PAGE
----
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About this blog

This blog is about European classical music.

“European” meaning that it is neither about Indian raga (which I like very much), nor about Chinese opera (which is not made for me), nor about the classical music of any other region.

On the other hand, it’s not about where or by whom the music is played or was created – it’s about the musical ancestry. Which includes names like Bach, Mozart and all those.


I specifically wrote that explanation because I don’t intend to write “European” each and any time when I want to differentiate between “classical” and non-classical music. Neither “ECM” (would be quite a pseudo-hip abbrevation, eh?) or anything else overly p.c.

But I do want to be different from this certain type of folks who are not able to grasp that there possibly might be some music of the same quality, with possibly a longer tradition, than what their beloved Beethoven 9th symphony belongs to.

So whenever the term “classical music” shows up, please silently add “European” to it, if not explicitely stated differently.


One theme that bothers most lovers of classical music THE crisis. It will be quite a topic here, too.


“Crisis? What crisis?”

Once upon a time, classical music was not called “classical” music. And visiting an orchestra concert was as normal then as visiting cinema is today. Today, it’s very different.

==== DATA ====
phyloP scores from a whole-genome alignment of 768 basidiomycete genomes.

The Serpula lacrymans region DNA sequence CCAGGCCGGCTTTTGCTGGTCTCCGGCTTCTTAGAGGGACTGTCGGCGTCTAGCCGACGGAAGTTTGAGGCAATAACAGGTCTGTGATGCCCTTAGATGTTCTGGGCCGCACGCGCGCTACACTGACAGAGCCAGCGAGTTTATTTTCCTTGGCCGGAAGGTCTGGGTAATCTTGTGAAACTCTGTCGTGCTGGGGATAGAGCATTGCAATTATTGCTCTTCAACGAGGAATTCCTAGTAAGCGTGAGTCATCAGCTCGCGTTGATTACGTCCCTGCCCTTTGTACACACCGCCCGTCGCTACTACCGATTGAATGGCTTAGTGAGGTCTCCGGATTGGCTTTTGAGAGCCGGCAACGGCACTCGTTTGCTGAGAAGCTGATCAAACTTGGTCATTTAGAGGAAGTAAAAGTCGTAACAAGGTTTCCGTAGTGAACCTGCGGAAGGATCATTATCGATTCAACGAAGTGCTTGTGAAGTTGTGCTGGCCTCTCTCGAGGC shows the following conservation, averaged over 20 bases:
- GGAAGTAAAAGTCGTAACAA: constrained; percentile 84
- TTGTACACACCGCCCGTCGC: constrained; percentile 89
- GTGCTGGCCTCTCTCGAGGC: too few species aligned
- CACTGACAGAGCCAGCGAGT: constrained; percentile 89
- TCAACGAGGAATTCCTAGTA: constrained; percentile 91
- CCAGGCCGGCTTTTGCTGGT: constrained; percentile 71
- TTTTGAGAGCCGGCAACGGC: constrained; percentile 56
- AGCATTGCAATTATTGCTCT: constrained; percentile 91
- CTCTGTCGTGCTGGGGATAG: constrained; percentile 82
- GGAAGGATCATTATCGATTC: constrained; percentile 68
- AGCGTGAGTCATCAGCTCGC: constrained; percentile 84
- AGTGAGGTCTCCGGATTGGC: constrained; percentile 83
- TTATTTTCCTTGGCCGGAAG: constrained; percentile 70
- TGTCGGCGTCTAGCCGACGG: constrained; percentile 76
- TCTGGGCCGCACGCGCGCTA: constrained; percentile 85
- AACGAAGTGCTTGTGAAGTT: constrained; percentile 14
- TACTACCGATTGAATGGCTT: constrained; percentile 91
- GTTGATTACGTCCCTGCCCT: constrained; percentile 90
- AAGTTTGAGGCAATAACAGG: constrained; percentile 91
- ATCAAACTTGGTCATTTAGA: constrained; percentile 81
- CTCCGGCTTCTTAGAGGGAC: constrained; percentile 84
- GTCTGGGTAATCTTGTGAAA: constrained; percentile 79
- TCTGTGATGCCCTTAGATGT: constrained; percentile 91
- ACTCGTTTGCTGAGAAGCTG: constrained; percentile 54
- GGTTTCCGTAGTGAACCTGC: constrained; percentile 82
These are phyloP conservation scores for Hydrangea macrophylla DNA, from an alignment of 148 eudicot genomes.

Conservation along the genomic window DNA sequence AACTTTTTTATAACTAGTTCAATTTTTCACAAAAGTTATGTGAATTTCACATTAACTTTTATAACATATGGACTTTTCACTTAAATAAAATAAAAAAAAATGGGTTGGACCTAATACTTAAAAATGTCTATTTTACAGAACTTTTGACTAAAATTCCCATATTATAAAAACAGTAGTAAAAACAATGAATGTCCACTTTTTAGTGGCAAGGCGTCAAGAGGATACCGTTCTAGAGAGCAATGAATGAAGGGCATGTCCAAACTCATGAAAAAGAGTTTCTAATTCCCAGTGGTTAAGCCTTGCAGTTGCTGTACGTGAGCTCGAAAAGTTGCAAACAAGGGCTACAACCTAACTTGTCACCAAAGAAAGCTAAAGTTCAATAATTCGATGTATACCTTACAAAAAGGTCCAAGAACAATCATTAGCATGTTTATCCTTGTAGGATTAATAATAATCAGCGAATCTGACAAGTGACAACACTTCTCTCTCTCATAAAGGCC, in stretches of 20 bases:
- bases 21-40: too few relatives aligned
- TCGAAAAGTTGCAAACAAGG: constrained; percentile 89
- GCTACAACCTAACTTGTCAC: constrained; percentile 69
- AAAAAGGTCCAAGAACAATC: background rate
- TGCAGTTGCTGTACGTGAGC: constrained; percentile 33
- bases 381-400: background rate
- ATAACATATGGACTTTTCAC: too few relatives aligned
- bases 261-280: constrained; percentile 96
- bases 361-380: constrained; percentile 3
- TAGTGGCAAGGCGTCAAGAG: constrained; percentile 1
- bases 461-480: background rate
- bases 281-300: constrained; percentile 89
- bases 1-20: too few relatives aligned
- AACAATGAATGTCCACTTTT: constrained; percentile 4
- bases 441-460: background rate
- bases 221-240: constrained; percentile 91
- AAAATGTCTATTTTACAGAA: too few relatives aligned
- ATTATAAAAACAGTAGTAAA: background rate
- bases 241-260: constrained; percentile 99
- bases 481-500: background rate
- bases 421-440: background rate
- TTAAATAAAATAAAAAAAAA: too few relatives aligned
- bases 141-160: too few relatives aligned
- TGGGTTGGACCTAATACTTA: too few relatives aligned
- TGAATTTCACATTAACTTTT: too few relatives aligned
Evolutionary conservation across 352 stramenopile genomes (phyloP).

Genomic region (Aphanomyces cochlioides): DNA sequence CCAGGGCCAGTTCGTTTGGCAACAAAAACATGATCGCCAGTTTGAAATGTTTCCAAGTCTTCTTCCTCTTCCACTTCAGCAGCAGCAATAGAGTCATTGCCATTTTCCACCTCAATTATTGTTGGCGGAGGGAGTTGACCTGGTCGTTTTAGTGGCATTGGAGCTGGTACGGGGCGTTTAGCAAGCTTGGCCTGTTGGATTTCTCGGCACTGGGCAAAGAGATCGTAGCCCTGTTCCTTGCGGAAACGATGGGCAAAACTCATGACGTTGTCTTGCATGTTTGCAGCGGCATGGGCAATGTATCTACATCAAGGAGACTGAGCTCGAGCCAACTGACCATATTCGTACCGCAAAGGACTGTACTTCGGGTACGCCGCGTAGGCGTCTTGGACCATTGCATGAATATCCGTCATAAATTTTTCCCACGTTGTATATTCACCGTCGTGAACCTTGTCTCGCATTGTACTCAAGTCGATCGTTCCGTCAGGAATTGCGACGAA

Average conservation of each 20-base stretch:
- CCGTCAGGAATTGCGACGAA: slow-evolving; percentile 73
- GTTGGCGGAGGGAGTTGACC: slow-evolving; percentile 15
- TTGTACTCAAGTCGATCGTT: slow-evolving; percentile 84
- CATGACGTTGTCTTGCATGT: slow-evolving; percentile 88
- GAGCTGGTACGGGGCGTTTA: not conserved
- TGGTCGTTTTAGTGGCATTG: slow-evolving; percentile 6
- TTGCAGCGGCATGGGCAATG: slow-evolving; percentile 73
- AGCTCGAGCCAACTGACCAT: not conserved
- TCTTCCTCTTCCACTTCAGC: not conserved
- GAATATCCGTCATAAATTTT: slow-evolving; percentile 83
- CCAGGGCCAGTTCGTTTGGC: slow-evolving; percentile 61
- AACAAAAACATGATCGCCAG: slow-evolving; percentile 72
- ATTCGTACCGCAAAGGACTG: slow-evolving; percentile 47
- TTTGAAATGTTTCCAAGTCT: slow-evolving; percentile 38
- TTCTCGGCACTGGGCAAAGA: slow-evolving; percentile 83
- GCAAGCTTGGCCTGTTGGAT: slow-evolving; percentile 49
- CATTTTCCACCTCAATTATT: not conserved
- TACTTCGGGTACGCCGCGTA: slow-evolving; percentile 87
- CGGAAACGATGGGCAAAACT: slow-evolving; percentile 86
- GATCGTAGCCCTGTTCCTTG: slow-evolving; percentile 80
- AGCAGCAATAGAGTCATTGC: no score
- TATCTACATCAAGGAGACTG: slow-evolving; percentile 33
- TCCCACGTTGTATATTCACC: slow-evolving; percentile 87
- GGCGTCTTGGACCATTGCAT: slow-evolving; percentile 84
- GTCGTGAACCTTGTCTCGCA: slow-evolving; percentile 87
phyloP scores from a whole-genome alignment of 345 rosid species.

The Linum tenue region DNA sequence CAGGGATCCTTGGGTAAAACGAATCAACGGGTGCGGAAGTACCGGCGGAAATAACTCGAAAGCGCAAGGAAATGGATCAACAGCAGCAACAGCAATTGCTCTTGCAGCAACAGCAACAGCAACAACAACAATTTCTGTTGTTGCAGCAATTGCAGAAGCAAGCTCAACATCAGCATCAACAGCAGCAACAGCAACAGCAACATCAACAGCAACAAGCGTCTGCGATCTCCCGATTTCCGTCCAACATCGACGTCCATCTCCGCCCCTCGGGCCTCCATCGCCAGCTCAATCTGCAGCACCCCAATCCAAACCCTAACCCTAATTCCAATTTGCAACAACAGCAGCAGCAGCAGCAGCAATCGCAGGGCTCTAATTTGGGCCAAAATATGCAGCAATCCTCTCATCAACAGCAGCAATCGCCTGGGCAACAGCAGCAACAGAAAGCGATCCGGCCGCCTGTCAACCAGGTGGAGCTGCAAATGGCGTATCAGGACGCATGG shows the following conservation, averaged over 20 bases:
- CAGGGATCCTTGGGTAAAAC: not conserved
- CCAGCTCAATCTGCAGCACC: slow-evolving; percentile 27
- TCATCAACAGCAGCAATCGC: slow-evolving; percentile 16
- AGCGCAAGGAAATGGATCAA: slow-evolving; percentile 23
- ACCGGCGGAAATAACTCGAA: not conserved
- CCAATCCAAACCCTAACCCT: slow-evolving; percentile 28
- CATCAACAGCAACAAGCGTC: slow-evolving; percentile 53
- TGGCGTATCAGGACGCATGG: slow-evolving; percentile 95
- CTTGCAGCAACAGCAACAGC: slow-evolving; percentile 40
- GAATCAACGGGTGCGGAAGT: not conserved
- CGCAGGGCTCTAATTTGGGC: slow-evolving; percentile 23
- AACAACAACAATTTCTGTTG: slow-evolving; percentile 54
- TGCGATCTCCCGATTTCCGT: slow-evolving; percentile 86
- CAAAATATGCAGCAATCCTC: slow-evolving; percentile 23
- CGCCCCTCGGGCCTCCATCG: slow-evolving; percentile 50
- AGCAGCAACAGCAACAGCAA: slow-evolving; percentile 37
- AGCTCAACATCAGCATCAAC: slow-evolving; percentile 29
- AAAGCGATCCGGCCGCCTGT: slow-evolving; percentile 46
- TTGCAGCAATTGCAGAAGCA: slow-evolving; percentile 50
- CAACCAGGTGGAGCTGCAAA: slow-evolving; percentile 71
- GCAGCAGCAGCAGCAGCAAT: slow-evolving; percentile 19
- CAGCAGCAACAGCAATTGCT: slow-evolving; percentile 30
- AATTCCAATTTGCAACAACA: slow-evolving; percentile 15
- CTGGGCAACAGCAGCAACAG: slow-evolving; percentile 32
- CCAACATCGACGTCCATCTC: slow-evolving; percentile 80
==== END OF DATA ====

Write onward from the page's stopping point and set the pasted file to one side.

There are many aspects of this.

There even is the question if there is a crisis at all. Which I dismiss – just ask yourself how many people you know who like classical music, just look at the average age of classical audiences, just strip classical sales statistics of cheesy so-called “cross-over”.

Sure there are positive trends, too. But the overall picture is quite clear: classical music once was a major part of Europe’s cultural life, and now has become a niche struggling to justify its subsidies.

There are many reasons for this. And many discussions about it.In this blog, I add my thoughts to the debate.



Aside from that, I share whatever I deem worth sharing. Of course.


This blog won’t be updated regularly. I won’t impose that obligation on myself.


For the same reason, comments may have to wait for moderation, or are even turned off.

If you want to enter a discussion on any statement I write, you’re kindly invited to write a counter-statement in your blog, on which I will most likely react here. I find such a way of discussing much more valuable and rewarding than short comment arguments.